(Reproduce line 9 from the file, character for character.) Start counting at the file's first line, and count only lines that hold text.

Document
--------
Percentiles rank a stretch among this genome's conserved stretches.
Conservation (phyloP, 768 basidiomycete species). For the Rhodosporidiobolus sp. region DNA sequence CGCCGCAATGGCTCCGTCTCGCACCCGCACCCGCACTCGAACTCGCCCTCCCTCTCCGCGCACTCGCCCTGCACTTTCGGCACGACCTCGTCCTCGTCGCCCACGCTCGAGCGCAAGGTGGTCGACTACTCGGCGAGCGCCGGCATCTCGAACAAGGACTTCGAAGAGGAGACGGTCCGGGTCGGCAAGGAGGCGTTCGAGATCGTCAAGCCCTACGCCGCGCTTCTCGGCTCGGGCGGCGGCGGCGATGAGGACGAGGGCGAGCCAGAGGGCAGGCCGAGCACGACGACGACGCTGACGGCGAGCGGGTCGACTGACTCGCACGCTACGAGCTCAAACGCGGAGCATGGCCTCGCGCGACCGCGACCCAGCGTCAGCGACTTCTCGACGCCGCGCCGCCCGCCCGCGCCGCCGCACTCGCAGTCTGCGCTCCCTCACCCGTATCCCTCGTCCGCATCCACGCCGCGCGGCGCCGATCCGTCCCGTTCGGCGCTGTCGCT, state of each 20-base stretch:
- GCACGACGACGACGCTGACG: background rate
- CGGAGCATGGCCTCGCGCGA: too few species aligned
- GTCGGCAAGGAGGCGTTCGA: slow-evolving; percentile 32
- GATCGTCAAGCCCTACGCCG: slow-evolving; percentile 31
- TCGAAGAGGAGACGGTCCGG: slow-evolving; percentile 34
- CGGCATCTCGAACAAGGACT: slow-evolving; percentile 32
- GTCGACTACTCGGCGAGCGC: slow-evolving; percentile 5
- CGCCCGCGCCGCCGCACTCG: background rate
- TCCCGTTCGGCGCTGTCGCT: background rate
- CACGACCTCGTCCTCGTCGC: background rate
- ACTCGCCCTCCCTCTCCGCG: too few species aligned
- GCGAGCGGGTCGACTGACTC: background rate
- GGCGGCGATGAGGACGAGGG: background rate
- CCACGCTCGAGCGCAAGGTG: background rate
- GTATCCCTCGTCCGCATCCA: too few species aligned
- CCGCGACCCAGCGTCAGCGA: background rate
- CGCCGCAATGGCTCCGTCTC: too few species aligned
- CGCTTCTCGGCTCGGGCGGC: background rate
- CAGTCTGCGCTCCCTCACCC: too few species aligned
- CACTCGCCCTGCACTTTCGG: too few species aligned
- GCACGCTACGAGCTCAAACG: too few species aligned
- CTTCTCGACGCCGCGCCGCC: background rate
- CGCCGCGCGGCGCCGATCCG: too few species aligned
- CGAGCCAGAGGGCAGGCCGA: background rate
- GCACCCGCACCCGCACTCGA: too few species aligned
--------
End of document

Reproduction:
- GTCGACTACTCGGCGAGCGC: slow-evolving; percentile 5